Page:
Kristie's picture

Great Post!
Being my first year in the 21st century classroom, my co-teacher and I are always looking for ways to establish organization and make the students accountable. I especially like the feedback from the students. How do you share it with parents?

Heather Davison's picture
Heather Davison
8th grade Physical Science teacher from Barnesville, Ga

Heather (Great Name!)
I use interactive notebooks with my gifted students this year and have had so much success, I want to implement a version of this notebook next year in my regular science classes. I was trying to find a way to get them organized. Your checklist idea is a great idea! I will certainly use your idea when assigning tasks in a chapter or unit of study. I like the idea of having parent sign/initial they saw the checklist.
Thank you

Laura Weaver's picture
Laura Weaver
Title 1 Reading Teacher from Lock Haven, Pennsylvania

As a first year teacher in a Title 1 Reading situation I tend to teach quick lessons to reinforce the skills that are being taught in the regular education classroom. I never thought to provide a checklist for my students of the assignments we are working on in class to keep them organized and aware of what is expected of them. I really like the format that you use that also includes the standards that are addressed. I think this will help to keep my students on track for success.

Great post!

Gwen Pescatore's picture
Gwen Pescatore
President Home & School Assoc, #ParentCamp Organizer, Co-Moderator #PTchat

Kristie...I think this is where it requires a pro-active parent. Whether these checklists are done electronically on a site like a Google doc or Edmodo, or simply in a journal/notebook, it is up to the parents/families to check it on a regular basis and engage their student in a conversation about how they are progressing, what they are enjoying and/or finding themselves successful at, and what their struggles are and how the student can work through their struggles.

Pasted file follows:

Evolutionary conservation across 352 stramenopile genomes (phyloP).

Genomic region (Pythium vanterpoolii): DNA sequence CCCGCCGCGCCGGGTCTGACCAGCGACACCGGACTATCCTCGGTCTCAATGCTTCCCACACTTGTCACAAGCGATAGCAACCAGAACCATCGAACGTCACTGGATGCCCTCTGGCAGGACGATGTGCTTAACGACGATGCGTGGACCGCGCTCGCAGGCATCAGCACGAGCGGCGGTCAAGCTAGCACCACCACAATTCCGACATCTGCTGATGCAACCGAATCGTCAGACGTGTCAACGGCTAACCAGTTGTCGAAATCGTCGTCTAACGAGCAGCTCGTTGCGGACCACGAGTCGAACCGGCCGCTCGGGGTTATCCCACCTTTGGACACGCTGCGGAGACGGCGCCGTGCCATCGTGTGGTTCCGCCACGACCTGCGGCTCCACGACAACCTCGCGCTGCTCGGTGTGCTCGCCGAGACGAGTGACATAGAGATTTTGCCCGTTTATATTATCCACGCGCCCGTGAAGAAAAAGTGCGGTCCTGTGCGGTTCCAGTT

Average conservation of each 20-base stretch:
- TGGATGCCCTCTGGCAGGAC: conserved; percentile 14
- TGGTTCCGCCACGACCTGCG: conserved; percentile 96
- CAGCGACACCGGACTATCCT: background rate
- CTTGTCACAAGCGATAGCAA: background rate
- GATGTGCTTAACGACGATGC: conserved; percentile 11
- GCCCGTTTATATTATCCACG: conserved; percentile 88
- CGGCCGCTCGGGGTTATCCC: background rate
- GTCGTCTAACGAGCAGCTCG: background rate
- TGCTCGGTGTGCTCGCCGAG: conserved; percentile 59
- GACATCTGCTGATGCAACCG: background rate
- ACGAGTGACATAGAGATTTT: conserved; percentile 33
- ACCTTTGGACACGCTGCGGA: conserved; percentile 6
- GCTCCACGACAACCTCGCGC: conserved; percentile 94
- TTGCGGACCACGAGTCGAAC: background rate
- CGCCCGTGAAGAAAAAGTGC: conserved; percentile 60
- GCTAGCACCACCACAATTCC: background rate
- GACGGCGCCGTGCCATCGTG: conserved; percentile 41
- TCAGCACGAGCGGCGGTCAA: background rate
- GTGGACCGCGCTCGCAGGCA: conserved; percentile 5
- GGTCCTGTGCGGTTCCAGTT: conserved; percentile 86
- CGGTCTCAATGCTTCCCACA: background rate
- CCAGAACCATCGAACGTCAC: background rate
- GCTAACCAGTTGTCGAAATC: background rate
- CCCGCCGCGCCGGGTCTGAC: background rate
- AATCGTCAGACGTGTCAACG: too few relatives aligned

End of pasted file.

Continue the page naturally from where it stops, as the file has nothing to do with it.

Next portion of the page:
I always feel it is important to share as many tips with families as possible; even if they seem like common sense because you do not know what each parent's experience is with education/school/learning. They might have the best intentions - yet simply not know how to support their student's learning. I think it's important teachers and schools share ideas of how or what a parent can do to be part of the support system.

Whitney Hoffman's picture
Whitney Hoffman
Producer LD Podcast, Digital Media Consultant, Author

Hi Kristie!
Some teachers in our District also use texting services like Classroom Parrot where a teacher can send out reminders about action items, due dates, tests etc. to kids and parents through one bulk text message. While the checklists and electronic sharing are great, sometimes small instant reminders are also welcome to help keep everyone on task- just another option :)

Douglas Crew's picture
Douglas Crew
parent of 4, volunteer on school board, lover of learning

Great article! We have been using a product called that is focused on giving users checklists that can be shared and tracked. So far so good in our elementary school. Any other great tools out there to turn checklists into something more commonly used?

Laura Thomas's picture
Laura Thomas
Director, Antioch University New England Center for School Renewal, Author of Facilitating Authentic Learning, Director of the Antioch Critical Skills Program; Elementary Library Media Specialist

I personally like Things from CultureCode ( I can see setting up each kid as a different project, then having them input their own lists. There's plenty of room for notes and deadlines and the "next" feature would let you see what each kid had coming up next in their work process. I use it on my Mac and on my iPhone- they sync automatically. (The only downside is that it's only for Mac.)